UCAT Scratchpad: The Essential Guide
What is the scratchpad?
The scratchpad is a feature of the UCAT, in which candidates are able to take notes on their computer or laptop during the exam. It is accessible to candidates sitting the exam at a test centre, and also if taking it online via OnVUE, and is provided alongside a physical whiteboard. To access the scratchpad, candidates must select a ‘pop up window’ icon at the top of the screen, or alternatively can use alt + D. To close the scratchpad, the ‘close’ button can then be selected. The other keyboard shortcuts present in the exam must also be noted. The ‘alt’ feature can be used for any underlined letters present in the instructions; for example, when selecting ‘previous’ to go back to the previous question, alt + P can be used, and when selecting ‘next’, alt + N would be chosen. However, these shortcuts may differ for Mac users taking the test online, thus it is important to trial them during the short sample exam present in the OnVUE System Test.
When using the scratchpad, users can type up any notes they feel to be useful in answering the question. Candidates are able to cut, copy and paste within the text, but cannot do this from the actual UCAT questions. For example, it is not possible to select a section of information or data from the question, and paste it into the scratchpad to use to take notes. The scratchpad will automatically close when continuing on to the next question, however the notes will remain when reopening it. The notes are removed once each section of the exam has been completed. For questions such as those in the Quantitative Reasoning section, in which calculations have to be carried out or diagrams must be drawn, the physical whiteboard may be a more suitable option to take notes on, as notes cannot be drawn using a mouse on the scratchpad. Nonetheless, for other questions in the Verbal Reasoning section, for example, it could instead be more effective to use the scratchpad, as notes can be made without taking your eyes off the screen, ensuring that you remain focussed on the question. Therefore, it is important to make use of both of these resources, and be able to use them interchangeably during the exam. Completing the practice tests available on the UCAT website will help you familiarise yourself with using the scratchpad, in addition to the other resources available such as the online calculator. As the UCAT is a time pressured exam, with there being five sections to be completed in two hours, ensuring that you are able to use and access these resources quickly during the test is vital.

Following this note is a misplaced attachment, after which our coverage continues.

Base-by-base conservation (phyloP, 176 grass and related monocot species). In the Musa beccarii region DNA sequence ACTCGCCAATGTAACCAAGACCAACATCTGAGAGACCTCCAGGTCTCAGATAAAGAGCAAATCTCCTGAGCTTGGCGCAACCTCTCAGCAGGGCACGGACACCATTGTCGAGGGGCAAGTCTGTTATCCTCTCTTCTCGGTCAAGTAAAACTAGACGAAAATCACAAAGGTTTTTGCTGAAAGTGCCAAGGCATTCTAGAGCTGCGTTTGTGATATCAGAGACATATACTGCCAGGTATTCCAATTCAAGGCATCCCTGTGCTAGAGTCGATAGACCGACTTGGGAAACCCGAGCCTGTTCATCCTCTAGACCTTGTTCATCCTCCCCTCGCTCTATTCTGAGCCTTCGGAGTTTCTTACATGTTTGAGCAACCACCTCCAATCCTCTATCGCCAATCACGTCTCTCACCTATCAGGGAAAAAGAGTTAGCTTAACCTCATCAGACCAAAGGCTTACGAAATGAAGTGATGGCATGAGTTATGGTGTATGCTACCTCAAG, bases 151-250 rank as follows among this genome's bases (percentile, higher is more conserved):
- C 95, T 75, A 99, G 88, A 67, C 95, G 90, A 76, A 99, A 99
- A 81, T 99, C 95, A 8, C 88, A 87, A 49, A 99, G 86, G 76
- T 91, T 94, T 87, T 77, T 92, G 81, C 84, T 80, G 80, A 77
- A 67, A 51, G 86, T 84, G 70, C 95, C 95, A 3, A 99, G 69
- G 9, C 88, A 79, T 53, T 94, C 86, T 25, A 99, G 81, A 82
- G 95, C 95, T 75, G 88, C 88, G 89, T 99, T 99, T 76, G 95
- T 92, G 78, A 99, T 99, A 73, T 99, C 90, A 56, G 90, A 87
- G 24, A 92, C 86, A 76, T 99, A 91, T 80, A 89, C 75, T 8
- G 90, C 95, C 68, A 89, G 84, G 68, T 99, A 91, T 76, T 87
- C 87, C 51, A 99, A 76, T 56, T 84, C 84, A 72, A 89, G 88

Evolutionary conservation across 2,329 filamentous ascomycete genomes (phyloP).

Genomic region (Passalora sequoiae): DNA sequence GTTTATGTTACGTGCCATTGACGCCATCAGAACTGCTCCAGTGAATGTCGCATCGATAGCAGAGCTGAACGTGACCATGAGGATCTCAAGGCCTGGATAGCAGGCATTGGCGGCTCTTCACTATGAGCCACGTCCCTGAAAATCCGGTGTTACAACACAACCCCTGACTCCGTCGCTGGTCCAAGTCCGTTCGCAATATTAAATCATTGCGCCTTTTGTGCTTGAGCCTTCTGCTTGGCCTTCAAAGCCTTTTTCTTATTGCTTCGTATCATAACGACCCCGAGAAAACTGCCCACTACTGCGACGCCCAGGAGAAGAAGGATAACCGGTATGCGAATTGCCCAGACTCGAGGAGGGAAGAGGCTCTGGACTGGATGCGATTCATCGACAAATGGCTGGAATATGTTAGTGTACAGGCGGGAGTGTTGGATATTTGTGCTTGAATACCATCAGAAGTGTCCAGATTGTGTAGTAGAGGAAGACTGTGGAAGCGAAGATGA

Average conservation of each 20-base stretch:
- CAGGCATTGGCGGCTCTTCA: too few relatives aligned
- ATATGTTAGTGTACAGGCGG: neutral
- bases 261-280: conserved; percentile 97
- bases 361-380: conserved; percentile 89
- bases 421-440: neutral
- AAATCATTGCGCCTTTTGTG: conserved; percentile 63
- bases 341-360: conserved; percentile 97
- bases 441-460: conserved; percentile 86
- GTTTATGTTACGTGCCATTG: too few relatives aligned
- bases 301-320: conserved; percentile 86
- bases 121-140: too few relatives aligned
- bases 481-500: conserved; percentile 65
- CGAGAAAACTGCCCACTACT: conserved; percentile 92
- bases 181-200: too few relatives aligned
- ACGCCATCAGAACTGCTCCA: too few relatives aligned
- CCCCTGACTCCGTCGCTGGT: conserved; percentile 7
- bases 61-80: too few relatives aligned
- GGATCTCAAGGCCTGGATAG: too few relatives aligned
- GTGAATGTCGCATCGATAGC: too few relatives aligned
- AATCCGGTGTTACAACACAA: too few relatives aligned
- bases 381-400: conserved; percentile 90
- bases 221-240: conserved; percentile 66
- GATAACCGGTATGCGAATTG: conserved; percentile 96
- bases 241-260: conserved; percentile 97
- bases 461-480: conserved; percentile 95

Taking the UCAT at a Test Centre
When taking the UCAT at a Pearson Test Centre, as well as the scratchpad, laminated noteboards and a pen will be provided. These should be provided by the administrators at the beginning of the test, however if they have not been it is vital to ask for them, as not requesting them is not regarded as a mitigating circumstance.
Taking the UCAT Online
When taking the exam online, candidates will be required to provide their own whiteboards, or alternatively a single laminated piece of plain white paper, which should not be larger than 30cm by 50cm. The whiteboards must be erasable, have a maximum of two dry erase markers, one dry erase whiteboard eraser, and as mentioned above be equal to or smaller than 30cm by 50cm.
There are items that are not allowed, when taking the UCAT online. These are as follows:
- Whiteboards with grids/markings or background colours
- Pen or pencil
- Permanent marker
- Tissues, paper towels or napkins
- Whiteboard spray
- Paper in a clear slide
- Writing table, boogie board or doodle pad
At the beginning of the test, candidates will need to show the Proctor their whiteboard, to ensure it fulfils the requirements. The front and back will be checked, to show that it is blank prior to taking the exam. Once the test has been completed, candidates will again be required to show the Proctor their whiteboard, to make sure that all notes have been erased or removed.
UCAT Verbal Reasoning
UCAT Decision Making
UCAT Quantitative Reasoning
UCAT Abstract Reasoning
UCAT Situational Judgement